Ray Bradbury, Arthur C. Clarke, Frank Belknap Long, E. Hoffman Price, Evan Hunter, Irving Cox, William Campbell Gault, A. Bertram Chandler (2), Walt Sheldon, Clifford D. Simak, Poul Anderson, Richard Matheson, Eric Frank Russell, Jean Jaques Ferrat, William F. Temple, Wallace West, C. M. Kornbluth, William Morrison, Philip K. Dick, Evelyn E. Smith



Published by: Mercury Press
Edited by: Anthony Boucher
Format: Digest

Fritz Leiber, Mabel Seeley, John Wyndham, Idris Seabright (2), Robert Louis Stevenson, R. Bretnor (2), L. Sprague de Camp, Fletcher Pratt, Oliver la Farge, J. T. McIntosh, Wilson Tucker, Richard Matheson, Anthony Boucher (2), Kris Neville, Chad Oliver, Esther Carlson, Alan Nelson, William Bernard Ready, Poul Anderson, Ward Moore, John D. MacDonald, Edward W. Ludwig, Arthur Porges, Manly Wade Wellman, Winona McClintic, Tom McMorrow Jr.,



Published by: Future Publications
Edited by: Lester Del Rey
Format: Digest

Robert E. Howard (2), John Wyndham, (Philip K) Dick, Elliot, Fritch, (H.B.) Fyfe, H. Harrison, MacLean, L. Sprague de Camp, Pletcher Pratt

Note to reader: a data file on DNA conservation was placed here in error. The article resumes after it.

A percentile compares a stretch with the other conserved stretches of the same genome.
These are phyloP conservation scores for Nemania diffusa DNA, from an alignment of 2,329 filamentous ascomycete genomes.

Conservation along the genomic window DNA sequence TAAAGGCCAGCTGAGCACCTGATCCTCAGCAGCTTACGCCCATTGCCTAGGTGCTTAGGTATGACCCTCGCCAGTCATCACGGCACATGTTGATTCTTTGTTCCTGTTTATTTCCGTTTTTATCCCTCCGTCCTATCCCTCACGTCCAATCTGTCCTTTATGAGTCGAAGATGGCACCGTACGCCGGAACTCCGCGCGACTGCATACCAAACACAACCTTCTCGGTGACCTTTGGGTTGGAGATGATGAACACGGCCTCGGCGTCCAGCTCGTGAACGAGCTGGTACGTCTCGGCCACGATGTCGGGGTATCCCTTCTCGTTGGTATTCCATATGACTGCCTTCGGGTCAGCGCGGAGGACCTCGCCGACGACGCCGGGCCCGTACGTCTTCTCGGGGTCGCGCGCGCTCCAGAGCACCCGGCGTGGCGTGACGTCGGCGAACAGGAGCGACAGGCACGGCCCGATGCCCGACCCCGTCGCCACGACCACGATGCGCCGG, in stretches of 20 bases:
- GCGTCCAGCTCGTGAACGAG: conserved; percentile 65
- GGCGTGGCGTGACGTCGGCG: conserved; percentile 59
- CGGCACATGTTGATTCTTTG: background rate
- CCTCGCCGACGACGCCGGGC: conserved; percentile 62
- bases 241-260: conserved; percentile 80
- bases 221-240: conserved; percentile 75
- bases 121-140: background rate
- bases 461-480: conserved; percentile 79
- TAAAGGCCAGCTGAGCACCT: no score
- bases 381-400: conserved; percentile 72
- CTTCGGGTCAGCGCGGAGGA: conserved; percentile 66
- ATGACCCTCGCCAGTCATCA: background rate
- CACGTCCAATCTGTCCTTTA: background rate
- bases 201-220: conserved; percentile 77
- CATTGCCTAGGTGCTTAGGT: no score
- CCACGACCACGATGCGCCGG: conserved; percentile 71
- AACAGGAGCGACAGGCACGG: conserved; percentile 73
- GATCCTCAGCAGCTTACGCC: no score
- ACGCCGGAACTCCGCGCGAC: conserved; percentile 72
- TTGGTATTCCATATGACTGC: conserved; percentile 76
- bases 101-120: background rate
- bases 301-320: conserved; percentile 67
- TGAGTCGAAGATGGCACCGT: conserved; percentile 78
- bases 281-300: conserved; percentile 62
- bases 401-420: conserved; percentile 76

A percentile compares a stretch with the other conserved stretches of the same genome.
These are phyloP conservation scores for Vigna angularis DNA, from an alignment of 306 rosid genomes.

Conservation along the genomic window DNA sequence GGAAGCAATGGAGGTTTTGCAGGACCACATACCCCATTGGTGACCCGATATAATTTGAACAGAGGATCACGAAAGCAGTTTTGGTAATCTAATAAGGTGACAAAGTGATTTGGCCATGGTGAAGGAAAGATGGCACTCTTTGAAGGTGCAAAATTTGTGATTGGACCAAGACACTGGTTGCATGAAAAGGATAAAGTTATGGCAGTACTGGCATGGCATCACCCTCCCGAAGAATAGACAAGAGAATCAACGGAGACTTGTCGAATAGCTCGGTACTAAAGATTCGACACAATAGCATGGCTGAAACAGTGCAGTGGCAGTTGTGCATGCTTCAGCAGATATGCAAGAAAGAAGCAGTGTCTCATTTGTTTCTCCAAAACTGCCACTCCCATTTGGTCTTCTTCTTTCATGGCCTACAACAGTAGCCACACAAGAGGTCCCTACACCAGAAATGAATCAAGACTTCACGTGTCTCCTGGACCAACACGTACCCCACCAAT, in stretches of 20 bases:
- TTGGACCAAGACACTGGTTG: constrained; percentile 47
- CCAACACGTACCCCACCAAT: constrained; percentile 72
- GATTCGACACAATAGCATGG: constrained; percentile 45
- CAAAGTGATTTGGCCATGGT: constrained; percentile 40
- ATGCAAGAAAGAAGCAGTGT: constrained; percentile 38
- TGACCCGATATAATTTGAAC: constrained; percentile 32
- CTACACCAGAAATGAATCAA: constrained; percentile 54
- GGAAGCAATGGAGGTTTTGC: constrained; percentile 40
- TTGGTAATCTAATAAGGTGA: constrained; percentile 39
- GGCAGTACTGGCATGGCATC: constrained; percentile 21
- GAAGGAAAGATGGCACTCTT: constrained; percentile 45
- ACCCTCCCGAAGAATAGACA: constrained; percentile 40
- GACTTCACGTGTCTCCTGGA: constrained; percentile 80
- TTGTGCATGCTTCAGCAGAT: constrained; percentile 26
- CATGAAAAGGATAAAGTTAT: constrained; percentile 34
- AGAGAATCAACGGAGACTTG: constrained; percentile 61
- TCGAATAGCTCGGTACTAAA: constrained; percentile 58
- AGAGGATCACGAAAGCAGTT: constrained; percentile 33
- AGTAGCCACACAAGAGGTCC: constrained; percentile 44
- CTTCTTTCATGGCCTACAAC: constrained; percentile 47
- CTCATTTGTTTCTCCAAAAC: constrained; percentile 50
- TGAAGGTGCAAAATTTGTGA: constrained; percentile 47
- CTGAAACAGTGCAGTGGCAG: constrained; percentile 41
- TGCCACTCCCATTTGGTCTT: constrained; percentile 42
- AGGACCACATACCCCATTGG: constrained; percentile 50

Published by: Standard Publications
Edited by: Robert A. W. Lowndes
Format: Pulp

John Wyndham, Poul Anderson, William Tenn, Gordon R. Dickson, Kriss Neville, Robert Sheckley



Published by: Galaxy Publishing
Edited by: Horace L. Gold
Format: Digest

Philip K. Dick, Damon Knight, H. L. Gold, Willy Ley (3)*, F, L. Wallace, J. T. McIntosh, Theodore Sturgeon, Isaac Asimov



Published by: Galaxy Publishing
Edited by: Horace L. Gold
Format: Digest

This “magazine” Doesn’t really count as these are single novel publications.  However, for completeness’ sake:  John Taine, Isaac Asimov, J. Leslie Mitchell, James Blish (2), Lewis Padgett*, Edmond Hamilton



Published by: Digest Publications
Edited by: Larry Shaw
Format: Digest

Walter M. Miller Jr., Ivar Jorgenson, Arthur C. Clarke, Jack Vance, Walt Sheldon, H. B. Fyfe, James Blish, William Tenn, Mark Wolf



Published by: Hanro Corporation
Edited by: Donald A. Wollheim
Format: Digest

Richard English, August Derleth (2), Mack Reynolds, Charles Beaumont (2), Paul Brandts, H. B. Fyfe, John Christopher, James Causey



Published by: Clark Publications, later Bell Publications
Edited by: Raymond A. Plamer & Bea Mahaffey
Format: Digest

H. B. Fyfe, Richard S. Shaver (2), L Sprague de Camp (3), Eric Frank Russell, (William F.) Temple, (Robert Moore) Williams, Edward L. Smith, (Joe) Gibson, (Raymond A.) Palmer, S. J. Byrne, Robert Bloch, James McConne



Published by: Love Romances
Edited by: Jack O’Sullivan
Format: Pulp